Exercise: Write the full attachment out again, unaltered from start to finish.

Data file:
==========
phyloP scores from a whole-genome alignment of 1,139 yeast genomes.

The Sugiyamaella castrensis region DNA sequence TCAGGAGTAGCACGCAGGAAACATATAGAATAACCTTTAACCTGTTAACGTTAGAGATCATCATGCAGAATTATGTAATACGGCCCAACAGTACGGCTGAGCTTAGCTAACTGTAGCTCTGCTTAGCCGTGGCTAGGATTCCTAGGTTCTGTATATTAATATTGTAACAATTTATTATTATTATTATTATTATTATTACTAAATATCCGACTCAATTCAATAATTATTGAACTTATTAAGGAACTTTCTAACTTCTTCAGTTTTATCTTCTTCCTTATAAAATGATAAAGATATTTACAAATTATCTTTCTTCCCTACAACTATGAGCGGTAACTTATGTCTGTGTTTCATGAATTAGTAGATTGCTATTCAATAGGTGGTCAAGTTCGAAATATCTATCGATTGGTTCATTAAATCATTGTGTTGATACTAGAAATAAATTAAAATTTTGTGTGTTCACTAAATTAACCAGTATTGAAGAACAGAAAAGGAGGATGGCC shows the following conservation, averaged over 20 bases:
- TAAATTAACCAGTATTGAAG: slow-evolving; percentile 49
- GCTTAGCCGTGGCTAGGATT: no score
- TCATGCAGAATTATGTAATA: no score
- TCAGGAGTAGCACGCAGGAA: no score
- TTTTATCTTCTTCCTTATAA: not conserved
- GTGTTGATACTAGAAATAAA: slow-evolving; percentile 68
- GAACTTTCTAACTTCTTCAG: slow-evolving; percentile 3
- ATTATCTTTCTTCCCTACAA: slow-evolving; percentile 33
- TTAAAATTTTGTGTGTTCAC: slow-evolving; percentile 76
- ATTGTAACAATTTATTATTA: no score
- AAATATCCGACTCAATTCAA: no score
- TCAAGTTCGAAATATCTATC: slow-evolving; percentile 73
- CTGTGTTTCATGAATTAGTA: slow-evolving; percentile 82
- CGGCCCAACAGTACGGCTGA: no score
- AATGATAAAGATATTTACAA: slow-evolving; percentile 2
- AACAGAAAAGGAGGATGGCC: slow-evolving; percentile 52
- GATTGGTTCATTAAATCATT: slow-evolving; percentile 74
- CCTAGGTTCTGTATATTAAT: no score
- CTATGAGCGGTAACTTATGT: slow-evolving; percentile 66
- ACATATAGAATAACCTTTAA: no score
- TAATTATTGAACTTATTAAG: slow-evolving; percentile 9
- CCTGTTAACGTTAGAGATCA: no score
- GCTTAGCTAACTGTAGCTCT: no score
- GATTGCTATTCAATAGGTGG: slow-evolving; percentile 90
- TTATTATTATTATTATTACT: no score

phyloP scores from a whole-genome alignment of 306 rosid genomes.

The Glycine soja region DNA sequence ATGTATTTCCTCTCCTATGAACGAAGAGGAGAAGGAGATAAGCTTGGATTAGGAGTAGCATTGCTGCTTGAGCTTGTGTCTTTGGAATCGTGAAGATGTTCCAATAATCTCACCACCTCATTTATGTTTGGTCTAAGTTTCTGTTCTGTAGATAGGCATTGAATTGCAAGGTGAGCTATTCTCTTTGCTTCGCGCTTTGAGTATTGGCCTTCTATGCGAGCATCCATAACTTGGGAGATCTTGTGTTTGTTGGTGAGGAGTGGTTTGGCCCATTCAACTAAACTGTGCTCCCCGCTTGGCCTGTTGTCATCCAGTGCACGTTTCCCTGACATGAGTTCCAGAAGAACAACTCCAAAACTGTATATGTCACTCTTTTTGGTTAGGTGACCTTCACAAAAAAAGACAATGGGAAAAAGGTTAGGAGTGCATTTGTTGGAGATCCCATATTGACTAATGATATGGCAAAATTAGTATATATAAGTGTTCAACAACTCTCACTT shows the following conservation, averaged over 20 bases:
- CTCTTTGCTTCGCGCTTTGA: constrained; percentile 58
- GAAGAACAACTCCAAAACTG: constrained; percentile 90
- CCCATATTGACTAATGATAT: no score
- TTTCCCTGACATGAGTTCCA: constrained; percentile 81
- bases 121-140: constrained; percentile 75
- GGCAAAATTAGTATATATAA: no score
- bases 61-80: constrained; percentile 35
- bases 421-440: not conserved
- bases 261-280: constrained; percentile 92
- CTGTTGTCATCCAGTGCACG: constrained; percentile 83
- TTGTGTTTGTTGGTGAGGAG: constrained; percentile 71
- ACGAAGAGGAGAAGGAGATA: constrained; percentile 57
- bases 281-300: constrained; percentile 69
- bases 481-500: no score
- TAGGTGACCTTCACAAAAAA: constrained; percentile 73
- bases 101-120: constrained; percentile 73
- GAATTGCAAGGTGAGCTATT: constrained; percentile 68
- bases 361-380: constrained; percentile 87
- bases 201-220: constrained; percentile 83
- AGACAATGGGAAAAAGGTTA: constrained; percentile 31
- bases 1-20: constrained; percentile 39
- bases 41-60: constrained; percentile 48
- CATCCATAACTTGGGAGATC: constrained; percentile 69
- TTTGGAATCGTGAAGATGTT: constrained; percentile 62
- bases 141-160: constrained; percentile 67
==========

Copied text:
phyloP scores from a whole-genome alignment of 1,139 yeast genomes.

The Sugiyamaella castrensis region DNA sequence TCAGGAGTAGCACGCAGGAAACATATAGAATAACCTTTAACCTGTTAACGTTAGAGATCATCATGCAGAATTATGTAATACGGCCCAACAGTACGGCTGAGCTTAGCTAACTGTAGCTCTGCTTAGCCGTGGCTAGGATTCCTAGGTTCTGTATATTAATATTGTAACAATTTATTATTATTATTATTATTATTATTACTAAATATCCGACTCAATTCAATAATTATTGAACTTATTAAGGAACTTTCTAACTTCTTCAGTTTTATCTTCTTCCTTATAAAATGATAAAGATATTTACAAATTATCTTTCTTCCCTACAACTATGAGCGGTAACTTATGTCTGTGTTTCATGAATTAGTAGATTGCTATTCAATAGGTGGTCAAGTTCGAAATATCTATCGATTGGTTCATTAAATCATTGTGTTGATACTAGAAATAAATTAAAATTTTGTGTGTTCACTAAATTAACCAGTATTGAAGAACAGAAAAGGAGGATGGCC shows the following conservation, averaged over 20 bases:
- TAAATTAACCAGTATTGAAG: slow-evolving; percentile 49
- GCTTAGCCGTGGCTAGGATT: no score
- TCATGCAGAATTATGTAATA: no score
- TCAGGAGTAGCACGCAGGAA: no score
- TTTTATCTTCTTCCTTATAA: not conserved
- GTGTTGATACTAGAAATAAA: slow-evolving; percentile 68
- GAACTTTCTAACTTCTTCAG: slow-evolving; percentile 3
- ATTATCTTTCTTCCCTACAA: slow-evolving; percentile 33
- TTAAAATTTTGTGTGTTCAC: slow-evolving; percentile 76
- ATTGTAACAATTTATTATTA: no score
- AAATATCCGACTCAATTCAA: no score
- TCAAGTTCGAAATATCTATC: slow-evolving; percentile 73
- CTGTGTTTCATGAATTAGTA: slow-evolving; percentile 82
- CGGCCCAACAGTACGGCTGA: no score
- AATGATAAAGATATTTACAA: slow-evolving; percentile 2
- AACAGAAAAGGAGGATGGCC: slow-evolving; percentile 52
- GATTGGTTCATTAAATCATT: slow-evolving; percentile 74
- CCTAGGTTCTGTATATTAAT: no score
- CTATGAGCGGTAACTTATGT: slow-evolving; percentile 66
- ACATATAGAATAACCTTTAA: no score
- TAATTATTGAACTTATTAAG: slow-evolving; percentile 9
- CCTGTTAACGTTAGAGATCA: no score
- GCTTAGCTAACTGTAGCTCT: no score
- GATTGCTATTCAATAGGTGG: slow-evolving; percentile 90
- TTATTATTATTATTATTACT: no score

phyloP scores from a whole-genome alignment of 306 rosid genomes.

The Glycine soja region DNA sequence ATGTATTTCCTCTCCTATGAACGAAGAGGAGAAGGAGATAAGCTTGGATTAGGAGTAGCATTGCTGCTTGAGCTTGTGTCTTTGGAATCGTGAAGATGTTCCAATAATCTCACCACCTCATTTATGTTTGGTCTAAGTTTCTGTTCTGTAGATAGGCATTGAATTGCAAGGTGAGCTATTCTCTTTGCTTCGCGCTTTGAGTATTGGCCTTCTATGCGAGCATCCATAACTTGGGAGATCTTGTGTTTGTTGGTGAGGAGTGGTTTGGCCCATTCAACTAAACTGTGCTCCCCGCTTGGCCTGTTGTCATCCAGTGCACGTTTCCCTGACATGAGTTCCAGAAGAACAACTCCAAAACTGTATATGTCACTCTTTTTGGTTAGGTGACCTTCACAAAAAAAGACAATGGGAAAAAGGTTAGGAGTGCATTTGTTGGAGATCCCATATTGACTAATGATATGGCAAAATTAGTATATATAAGTGTTCAACAACTCTCACTT shows the following conservation, averaged over 20 bases:
- CTCTTTGCTTCGCGCTTTGA: constrained; percentile 58
- GAAGAACAACTCCAAAACTG: constrained; percentile 90
- CCCATATTGACTAATGATAT: no score
- TTTCCCTGACATGAGTTCCA: constrained; percentile 81
- bases 121-140: constrained; percentile 75
- GGCAAAATTAGTATATATAA: no score
- bases 61-80: constrained; percentile 35
- bases 421-440: not conserved
- bases 261-280: constrained; percentile 92
- CTGTTGTCATCCAGTGCACG: constrained; percentile 83
- TTGTGTTTGTTGGTGAGGAG: constrained; percentile 71
- ACGAAGAGGAGAAGGAGATA: constrained; percentile 57
- bases 281-300: constrained; percentile 69
- bases 481-500: no score
- TAGGTGACCTTCACAAAAAA: constrained; percentile 73
- bases 101-120: constrained; percentile 73
- GAATTGCAAGGTGAGCTATT: constrained; percentile 68
- bases 361-380: constrained; percentile 87
- bases 201-220: constrained; percentile 83
- AGACAATGGGAAAAAGGTTA: constrained; percentile 31
- bases 1-20: constrained; percentile 39
- bases 41-60: constrained; percentile 48
- CATCCATAACTTGGGAGATC: constrained; percentile 69
- TTTGGAATCGTGAAGATGTT: constrained; percentile 62
- bases 141-160: constrained; percentile 67